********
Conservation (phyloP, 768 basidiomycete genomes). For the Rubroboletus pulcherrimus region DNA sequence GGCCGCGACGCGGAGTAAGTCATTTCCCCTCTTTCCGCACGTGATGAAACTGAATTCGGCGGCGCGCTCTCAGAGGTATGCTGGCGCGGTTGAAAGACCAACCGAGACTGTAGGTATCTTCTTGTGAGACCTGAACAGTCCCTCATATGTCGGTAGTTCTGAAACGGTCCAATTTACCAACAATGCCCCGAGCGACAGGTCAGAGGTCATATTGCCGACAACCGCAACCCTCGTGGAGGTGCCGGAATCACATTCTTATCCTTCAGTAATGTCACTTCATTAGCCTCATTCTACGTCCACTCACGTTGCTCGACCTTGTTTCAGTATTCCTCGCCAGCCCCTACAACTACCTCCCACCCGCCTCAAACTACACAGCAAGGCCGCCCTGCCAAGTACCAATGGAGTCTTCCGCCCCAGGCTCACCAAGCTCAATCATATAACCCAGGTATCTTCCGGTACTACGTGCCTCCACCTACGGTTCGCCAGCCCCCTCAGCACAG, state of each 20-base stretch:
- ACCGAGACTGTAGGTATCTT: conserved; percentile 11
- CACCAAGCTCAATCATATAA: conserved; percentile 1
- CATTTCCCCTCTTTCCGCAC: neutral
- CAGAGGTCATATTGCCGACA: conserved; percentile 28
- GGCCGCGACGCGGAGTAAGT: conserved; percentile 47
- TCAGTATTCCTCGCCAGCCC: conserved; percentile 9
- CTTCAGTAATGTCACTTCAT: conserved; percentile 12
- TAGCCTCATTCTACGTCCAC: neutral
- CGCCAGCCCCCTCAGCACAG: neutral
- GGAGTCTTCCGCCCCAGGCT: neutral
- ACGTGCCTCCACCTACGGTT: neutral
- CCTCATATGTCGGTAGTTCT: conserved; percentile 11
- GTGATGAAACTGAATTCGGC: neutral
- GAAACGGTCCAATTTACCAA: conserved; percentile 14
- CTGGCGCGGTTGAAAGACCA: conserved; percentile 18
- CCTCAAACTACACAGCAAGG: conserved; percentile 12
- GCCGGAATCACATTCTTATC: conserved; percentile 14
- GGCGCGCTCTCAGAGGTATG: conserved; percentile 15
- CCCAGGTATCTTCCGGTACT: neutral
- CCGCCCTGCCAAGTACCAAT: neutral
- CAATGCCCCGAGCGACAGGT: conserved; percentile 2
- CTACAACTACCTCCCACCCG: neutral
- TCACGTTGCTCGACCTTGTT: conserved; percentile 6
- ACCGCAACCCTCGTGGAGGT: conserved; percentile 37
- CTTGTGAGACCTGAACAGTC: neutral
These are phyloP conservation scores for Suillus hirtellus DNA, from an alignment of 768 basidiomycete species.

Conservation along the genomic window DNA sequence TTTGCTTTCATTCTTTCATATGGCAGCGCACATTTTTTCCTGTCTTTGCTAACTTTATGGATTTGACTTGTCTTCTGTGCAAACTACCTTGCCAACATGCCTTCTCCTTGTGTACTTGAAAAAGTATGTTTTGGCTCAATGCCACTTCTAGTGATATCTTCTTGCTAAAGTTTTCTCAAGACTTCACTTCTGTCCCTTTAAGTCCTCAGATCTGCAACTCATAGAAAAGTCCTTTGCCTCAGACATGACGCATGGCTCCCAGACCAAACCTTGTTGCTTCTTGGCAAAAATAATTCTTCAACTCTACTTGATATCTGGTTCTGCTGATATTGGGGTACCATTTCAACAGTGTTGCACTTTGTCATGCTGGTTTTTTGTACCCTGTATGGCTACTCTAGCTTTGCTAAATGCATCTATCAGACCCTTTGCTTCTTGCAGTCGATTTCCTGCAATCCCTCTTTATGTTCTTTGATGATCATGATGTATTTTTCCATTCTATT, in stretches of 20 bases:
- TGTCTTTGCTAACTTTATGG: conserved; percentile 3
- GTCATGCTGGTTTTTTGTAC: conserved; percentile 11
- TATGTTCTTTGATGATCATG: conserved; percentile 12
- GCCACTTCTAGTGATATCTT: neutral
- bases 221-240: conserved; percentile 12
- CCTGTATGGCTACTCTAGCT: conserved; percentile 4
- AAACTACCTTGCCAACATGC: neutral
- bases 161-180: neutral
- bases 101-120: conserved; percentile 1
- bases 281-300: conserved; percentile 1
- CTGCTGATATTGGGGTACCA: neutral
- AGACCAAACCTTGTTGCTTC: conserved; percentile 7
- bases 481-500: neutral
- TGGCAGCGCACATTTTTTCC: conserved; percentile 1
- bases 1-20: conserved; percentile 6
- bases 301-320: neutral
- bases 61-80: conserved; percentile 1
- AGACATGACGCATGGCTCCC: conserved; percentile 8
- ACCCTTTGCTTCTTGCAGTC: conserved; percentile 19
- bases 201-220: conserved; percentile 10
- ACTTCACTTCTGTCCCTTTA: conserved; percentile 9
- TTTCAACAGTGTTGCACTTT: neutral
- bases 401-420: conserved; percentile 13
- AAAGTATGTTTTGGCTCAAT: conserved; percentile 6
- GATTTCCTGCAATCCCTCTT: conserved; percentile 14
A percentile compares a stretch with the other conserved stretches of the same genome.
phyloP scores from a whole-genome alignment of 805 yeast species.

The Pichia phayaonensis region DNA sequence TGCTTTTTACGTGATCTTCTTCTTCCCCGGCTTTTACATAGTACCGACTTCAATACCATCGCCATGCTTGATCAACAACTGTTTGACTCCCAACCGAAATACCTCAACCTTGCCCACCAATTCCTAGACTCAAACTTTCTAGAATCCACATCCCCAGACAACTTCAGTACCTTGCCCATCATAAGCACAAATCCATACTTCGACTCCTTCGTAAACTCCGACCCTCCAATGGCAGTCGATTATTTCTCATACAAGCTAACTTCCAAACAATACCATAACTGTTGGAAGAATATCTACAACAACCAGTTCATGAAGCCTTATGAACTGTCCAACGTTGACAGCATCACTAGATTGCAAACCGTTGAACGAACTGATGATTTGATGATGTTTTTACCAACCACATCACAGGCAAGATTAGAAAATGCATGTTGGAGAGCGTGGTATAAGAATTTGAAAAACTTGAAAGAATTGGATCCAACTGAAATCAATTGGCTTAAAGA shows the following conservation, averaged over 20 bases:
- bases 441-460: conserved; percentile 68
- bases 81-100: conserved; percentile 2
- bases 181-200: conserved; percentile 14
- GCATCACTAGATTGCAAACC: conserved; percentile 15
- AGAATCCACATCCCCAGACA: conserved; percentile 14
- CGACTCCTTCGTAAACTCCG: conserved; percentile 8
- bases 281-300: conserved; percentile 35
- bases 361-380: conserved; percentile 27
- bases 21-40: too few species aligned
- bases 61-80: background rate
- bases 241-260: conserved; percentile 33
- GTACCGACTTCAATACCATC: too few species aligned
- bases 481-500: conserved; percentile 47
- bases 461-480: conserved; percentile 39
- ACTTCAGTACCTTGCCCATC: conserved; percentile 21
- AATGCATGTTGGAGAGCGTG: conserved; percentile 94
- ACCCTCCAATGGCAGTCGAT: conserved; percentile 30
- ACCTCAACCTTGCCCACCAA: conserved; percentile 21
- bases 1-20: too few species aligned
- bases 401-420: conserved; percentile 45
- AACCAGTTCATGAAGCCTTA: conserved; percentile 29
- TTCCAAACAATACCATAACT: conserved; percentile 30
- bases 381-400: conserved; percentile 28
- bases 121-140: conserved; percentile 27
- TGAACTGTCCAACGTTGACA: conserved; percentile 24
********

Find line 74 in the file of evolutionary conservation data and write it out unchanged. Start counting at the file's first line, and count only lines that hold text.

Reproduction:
- ACCTCAACCTTGCCCACCAA: conserved; percentile 21